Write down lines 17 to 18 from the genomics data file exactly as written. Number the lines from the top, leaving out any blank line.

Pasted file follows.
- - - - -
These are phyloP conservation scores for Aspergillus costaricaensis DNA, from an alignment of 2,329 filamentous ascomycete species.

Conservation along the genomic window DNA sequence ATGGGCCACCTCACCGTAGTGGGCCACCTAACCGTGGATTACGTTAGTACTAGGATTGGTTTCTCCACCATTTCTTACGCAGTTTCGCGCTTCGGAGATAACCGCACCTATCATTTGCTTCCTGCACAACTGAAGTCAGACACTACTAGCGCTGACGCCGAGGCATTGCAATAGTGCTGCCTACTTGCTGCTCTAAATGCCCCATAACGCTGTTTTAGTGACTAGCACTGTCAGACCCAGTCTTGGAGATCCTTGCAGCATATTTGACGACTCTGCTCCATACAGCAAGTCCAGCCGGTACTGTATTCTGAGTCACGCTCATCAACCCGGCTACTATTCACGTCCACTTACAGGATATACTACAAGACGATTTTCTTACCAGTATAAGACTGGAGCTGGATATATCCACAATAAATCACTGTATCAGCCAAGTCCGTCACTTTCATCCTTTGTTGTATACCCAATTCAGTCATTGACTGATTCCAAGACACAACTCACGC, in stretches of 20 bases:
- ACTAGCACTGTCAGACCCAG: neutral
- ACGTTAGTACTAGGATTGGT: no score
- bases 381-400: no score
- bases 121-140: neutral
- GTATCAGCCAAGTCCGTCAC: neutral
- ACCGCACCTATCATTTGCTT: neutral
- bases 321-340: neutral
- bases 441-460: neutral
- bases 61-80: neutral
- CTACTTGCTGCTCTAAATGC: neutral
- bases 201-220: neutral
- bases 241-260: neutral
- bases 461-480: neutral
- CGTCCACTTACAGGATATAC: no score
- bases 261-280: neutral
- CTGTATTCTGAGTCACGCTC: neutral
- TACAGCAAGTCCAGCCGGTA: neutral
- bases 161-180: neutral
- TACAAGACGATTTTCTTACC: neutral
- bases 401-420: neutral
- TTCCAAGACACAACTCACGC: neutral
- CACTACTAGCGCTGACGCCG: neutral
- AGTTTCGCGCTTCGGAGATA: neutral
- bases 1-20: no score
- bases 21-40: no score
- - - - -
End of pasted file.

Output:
- bases 261-280: neutral
- CTGTATTCTGAGTCACGCTC: neutral